Fisheries law revision, Royal Greenland’s financials upending Greenland’s seafood sector

A fishing vessel operated by Royal Greenland
A fishing vessel operated by Royal Greenland | Photo courtesy of Royal Greenland
6 Min

Revisions to Greenland’s fisheries law were approved on 16 May and became law on 19 May, bringing changes to how Greenland’s seafood sector must operate moving forward.

The law, which has a 10-year-transition period, will require all companies conducting commercial fishing to be based in Greenland and create flexible individual species quotas that can fished or traded, according to Sermitsiaq. It will also institute minimum prices to be paid for fish and expand coastal fishing rights from 3 miles to 12 miles out to sea. 

First introduced in November 2023, the bill has been hotly debated for months. Seafood accounts for 90 percent of Greenland’s exports by value and 30 percent by volume, and fishing is a vital commercial lifeline for many of Greenland’s isolated communities.

The law has been criticized by Royal Greenland and Polar Seafood Greenland Greenland’s two largest seafood companies. No changes to Royal Greenland's shrimp quotas are included in the law, Royal Greenland Communications Head Merete told SeafoodSource, without making mention of its halibut quotas.

However, Polar Seafood said it will likely be forced to sell off one-third of its halibut and shrimp quotas, as private companies will be limited to hold 20 percent of the quota for each species and public companies will be allowed to hold up to 33 percent of a quota of any given species.

The effect of the law on the largest private company in Greenland Polar Seafood – which contributes around DKK 440 million [USD 64 million, EUR 59 million] in tax revenues, resource interest, and dividend tax annually – is catastrophic,” Polar Seafood Greenland Chair Michael Binzer said. “This is a bit like when you buy a house, where a 30-year lock-in period has been agreed on the mortgage loan, you are notified by the mortgage bank that there is now only a 10-year term on your loan, and the contribution rate has otherwise increased by a large percentage.”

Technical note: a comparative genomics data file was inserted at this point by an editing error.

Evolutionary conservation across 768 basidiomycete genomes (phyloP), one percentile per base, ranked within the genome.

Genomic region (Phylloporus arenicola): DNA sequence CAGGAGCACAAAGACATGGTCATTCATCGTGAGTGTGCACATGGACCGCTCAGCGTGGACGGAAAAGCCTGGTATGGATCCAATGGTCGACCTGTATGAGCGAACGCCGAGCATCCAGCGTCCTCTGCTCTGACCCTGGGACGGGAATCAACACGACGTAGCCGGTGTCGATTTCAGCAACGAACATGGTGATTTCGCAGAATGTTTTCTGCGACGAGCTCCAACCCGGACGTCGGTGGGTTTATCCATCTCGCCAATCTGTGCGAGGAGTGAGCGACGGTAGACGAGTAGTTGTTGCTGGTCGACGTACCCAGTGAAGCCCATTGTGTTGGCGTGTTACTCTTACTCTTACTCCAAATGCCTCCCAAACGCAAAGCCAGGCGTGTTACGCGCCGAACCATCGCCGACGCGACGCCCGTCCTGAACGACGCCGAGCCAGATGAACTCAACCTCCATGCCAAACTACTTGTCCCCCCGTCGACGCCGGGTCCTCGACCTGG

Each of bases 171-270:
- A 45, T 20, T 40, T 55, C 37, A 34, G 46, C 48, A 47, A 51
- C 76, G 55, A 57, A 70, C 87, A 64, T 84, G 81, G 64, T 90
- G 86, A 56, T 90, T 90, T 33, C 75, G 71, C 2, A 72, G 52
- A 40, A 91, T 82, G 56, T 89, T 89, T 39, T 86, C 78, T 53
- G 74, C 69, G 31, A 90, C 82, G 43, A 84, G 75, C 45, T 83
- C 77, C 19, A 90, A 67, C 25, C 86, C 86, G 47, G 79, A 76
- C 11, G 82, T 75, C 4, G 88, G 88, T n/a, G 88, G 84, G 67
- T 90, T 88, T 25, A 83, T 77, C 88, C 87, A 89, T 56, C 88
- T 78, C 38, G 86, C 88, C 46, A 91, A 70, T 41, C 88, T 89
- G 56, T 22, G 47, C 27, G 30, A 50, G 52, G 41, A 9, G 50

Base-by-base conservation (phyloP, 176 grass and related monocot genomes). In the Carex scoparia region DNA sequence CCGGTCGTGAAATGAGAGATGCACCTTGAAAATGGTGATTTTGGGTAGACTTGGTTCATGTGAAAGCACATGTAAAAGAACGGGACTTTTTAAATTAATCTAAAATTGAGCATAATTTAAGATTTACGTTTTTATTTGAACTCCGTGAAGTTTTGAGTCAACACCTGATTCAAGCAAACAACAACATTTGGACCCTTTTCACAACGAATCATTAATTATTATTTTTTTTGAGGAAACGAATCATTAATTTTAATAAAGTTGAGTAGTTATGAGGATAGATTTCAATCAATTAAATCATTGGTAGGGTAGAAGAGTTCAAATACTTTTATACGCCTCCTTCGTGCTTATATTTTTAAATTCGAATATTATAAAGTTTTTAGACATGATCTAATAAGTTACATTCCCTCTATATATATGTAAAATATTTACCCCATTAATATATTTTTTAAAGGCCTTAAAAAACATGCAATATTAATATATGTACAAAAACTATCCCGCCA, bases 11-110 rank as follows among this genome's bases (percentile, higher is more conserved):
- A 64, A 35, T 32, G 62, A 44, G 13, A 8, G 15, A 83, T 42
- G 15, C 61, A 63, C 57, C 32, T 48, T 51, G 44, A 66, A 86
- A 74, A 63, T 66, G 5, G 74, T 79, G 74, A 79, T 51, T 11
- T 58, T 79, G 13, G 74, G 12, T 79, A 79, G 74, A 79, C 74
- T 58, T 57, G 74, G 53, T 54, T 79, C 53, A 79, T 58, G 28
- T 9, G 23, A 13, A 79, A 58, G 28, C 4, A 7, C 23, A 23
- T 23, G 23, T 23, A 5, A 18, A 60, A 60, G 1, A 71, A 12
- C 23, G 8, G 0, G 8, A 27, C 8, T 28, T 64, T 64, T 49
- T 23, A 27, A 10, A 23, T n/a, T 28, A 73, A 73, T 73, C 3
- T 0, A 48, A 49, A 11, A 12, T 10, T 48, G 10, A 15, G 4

Binzer criticized exemptions in the law for Royal Greenland.

“The publicly owned Royal Greenland is exempted because they perform socially imposed tasks, despite the fact that we in Polar Seafood demonstrably have better financial key figures. But, this happens without us being able to gain insight into exactly what these tasks are and what it costs in other words: direct political interference in a company's tasks without transparency. Or, you can choose to describe it as social policy wrapped in business policy but without public interference,” Binzer said in a LinkedIn post. “It challenges my perception of what a modern society based on the rule of law should stand for. I am struck by my sense of injustice – and a feeling that private capital must not be too successful in Greenland.”

Polar Seafood Greenland said approval of the new fisheries law will result in it having to close its shrimp factory in Aasiaat, Greenland, which employs around 100 workers.

Greenland Prime Minister Múte Bourup Egede, a supporter of the reforms, praised the law’s passage and said the government will make an effort to keep the Aasiaat plant open.

“Many different views were presented during the debate. Thank you for the many views [from] many who have supported and those who have been against the law,” he said on Facebook. “We shall immediately begin the work on implementing the law as well as carrying out the tasks imposed by [Greenland’s parliament], such as preserving fishermen’s livelihoods … and we shall immediately begin work on ensuring Aasiaat’s factory remains open. I have high expectations to keep the factory in Aasiaat, as there are people who want to maintain the supply of raw materials and who want to help develop solutions.”

Despite accusations that Royal Greenland is being treated in a favorable manner compared to Polar Seafood Greenland, on 17 May, Egede lambasted the management team of Royal Greenland at the company’s annual meeting.

“It cannot be right that a company owned by the Greenlandic people, which has to carry out a specific task in this country, also invests outside the country with losses of millions, which have no direct relevance to its core products, as for example in ...

SeafoodSource Premium

Become a Premium member to unlock the rest of this article.

Continue reading ›

Already a member? Log in ›


Want seafood news sent to your inbox?

You may unsubscribe from our mailing list at any time. Diversified Communications | 121 Free Street, Portland, ME 04101 | +1 207-842-5500
Editor's Choice